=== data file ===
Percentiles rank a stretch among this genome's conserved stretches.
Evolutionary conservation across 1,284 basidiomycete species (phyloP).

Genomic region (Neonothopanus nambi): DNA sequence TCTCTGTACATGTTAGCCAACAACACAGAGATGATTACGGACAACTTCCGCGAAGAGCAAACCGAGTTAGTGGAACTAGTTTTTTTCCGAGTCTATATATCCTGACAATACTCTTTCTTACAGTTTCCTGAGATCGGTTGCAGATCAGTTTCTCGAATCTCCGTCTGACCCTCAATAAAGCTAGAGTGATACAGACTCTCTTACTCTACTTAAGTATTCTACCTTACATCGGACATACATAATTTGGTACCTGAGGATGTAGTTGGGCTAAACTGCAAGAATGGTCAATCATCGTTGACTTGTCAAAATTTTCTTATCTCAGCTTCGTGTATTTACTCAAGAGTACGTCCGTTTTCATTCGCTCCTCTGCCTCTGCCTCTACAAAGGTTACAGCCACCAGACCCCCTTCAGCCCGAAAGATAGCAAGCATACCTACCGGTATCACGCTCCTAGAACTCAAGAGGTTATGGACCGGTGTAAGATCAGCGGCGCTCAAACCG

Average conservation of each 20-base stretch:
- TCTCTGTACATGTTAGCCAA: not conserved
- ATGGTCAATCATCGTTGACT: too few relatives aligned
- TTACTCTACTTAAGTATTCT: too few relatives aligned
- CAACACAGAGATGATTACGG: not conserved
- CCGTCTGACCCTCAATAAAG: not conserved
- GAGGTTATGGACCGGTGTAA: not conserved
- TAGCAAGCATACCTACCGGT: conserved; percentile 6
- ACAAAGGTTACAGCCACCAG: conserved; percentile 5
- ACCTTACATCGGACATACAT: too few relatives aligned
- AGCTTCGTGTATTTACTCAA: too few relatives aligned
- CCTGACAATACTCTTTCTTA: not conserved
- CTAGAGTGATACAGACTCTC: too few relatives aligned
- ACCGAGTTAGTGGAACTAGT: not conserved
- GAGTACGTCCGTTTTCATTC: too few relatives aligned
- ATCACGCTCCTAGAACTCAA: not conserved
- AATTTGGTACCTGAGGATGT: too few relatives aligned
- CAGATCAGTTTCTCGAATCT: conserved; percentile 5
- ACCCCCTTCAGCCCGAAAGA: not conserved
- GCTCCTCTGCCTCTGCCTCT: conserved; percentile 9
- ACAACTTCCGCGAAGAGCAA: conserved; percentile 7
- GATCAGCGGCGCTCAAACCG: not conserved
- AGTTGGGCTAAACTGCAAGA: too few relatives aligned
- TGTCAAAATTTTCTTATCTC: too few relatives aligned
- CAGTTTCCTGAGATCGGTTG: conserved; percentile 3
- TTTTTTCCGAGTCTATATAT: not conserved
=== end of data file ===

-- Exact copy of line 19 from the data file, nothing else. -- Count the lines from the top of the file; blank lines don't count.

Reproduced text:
- ATCACGCTCCTAGAACTCAA: not conserved